However, he said the policy of WHO is that testing should be voluntary and confidential. “Coercion or pressure not only violates people’s capacity to make informed and voluntary decisions, but also threatens other aspects critical to their treatment, such as retention in the health system and medication adherence. Mandatory testing can produce negative health outcomes, such as mistrust of the health system, fear, stress, failure to recognize the advantages of an early diagnosis, and failures in treatment and in complete viral suppression.”
Other organizations, including the Los Angeles Gay and Lesbian Center, also believe the decree could backfire and worsen Greece's HIV epidemic.
Darrel Cummings, chief of staff at the L.A. Center and an HIV policy expert, said stigmatizing groups at risk of contracting the disease is not only immoral, but also antithetical.
“It's just the absolute wrong approach if the goal is treating people with HIV and making them better and preventing the spread of the disease,” he told Healthline. “There's a worldwide effort right now to get positive people into treatment. “Actions like this are completely contrary to that internationally accepted goal. In fact, they are hostile to it.”
In an opinion piece published in Public Service Europe, Frank Vanbiervliet, European project coordinator for Doctors of the World, said a similar decree was introduced in Greece last year by then Health Minister Andreas Loverdos, from the socialist Pasok party. “It resulted in the round-up and forced testing of hundreds of women,” Vanbiervliet wrote. “Those found to be HIV positive had their names, personal details, and photographs published in the media, on the grounds of 'protecting public health'. After widespread civil society indignation, nationally and internationally, the decree was overturned in May 2012.”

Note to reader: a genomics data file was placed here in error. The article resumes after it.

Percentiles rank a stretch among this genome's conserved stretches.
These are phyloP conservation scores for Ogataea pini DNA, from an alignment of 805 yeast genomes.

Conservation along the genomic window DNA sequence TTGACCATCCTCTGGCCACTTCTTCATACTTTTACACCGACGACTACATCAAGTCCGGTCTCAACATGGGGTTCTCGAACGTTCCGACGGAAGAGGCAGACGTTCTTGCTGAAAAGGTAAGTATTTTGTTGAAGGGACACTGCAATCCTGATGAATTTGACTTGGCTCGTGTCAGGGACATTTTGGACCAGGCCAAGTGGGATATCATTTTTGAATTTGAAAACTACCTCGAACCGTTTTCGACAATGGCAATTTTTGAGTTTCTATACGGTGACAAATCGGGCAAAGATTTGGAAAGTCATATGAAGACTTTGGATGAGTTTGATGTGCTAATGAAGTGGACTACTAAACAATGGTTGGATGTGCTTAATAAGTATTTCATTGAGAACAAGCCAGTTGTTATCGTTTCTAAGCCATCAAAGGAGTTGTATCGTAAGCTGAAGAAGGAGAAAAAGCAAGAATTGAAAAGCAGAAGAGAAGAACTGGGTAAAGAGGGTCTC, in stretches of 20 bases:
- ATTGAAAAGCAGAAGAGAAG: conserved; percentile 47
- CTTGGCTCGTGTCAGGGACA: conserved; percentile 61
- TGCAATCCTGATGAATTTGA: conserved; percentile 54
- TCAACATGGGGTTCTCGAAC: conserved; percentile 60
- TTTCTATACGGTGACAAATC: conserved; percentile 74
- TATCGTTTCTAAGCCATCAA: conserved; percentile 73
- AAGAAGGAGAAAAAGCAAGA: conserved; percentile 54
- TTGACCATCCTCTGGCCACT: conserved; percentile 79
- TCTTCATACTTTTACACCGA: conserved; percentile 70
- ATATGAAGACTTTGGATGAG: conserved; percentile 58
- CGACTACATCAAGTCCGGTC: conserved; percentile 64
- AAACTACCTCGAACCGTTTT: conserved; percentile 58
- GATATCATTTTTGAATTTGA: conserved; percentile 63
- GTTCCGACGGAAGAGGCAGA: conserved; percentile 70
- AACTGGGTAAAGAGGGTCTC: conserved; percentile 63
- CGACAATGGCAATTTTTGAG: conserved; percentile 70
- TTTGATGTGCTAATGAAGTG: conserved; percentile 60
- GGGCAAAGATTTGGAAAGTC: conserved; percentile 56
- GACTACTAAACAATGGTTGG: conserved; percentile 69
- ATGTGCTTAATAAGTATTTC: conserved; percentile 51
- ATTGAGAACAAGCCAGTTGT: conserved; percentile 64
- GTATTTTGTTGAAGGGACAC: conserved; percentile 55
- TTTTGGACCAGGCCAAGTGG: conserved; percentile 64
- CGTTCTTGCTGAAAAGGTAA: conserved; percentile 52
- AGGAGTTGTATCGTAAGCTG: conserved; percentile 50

Georgiadis said the new decree is better than the previous regulation. “I want to clarify that the new, improved health regulation will provide for any possible gaps identified during the application of the previous regulation, and naturally it will fully comply with the Hellenic Constitution as well as the international provisions concerning the protection of human rights and international treaties signed by Greece to that effect.”
The issue of forced HIV testing in Greece solicited dozens of responses on Healthline's HIV Awareness page on Facebook. A slim majority of respondents said mandatory testing is a good idea, although some expressed outrage at the idea and others were uncertain.
Jordan Travelyan, who is HIV-positive himself, said he believes mandatory testing could be beneficial. “A lot of people out there are having unprotected sex because either they don't know they are positive and are spreading it around or, worse, they know they are positive and still have unprotected sex and just don't give a damn.”
He said HIV test results should not be made public, however. The decision to be tested and to disclose your status is a personal one. “I am positive and tell my prospective partner right up front. People have the right to make an informed choice. Also, by knowing my status I can do all I can to stay as healthy as possible.”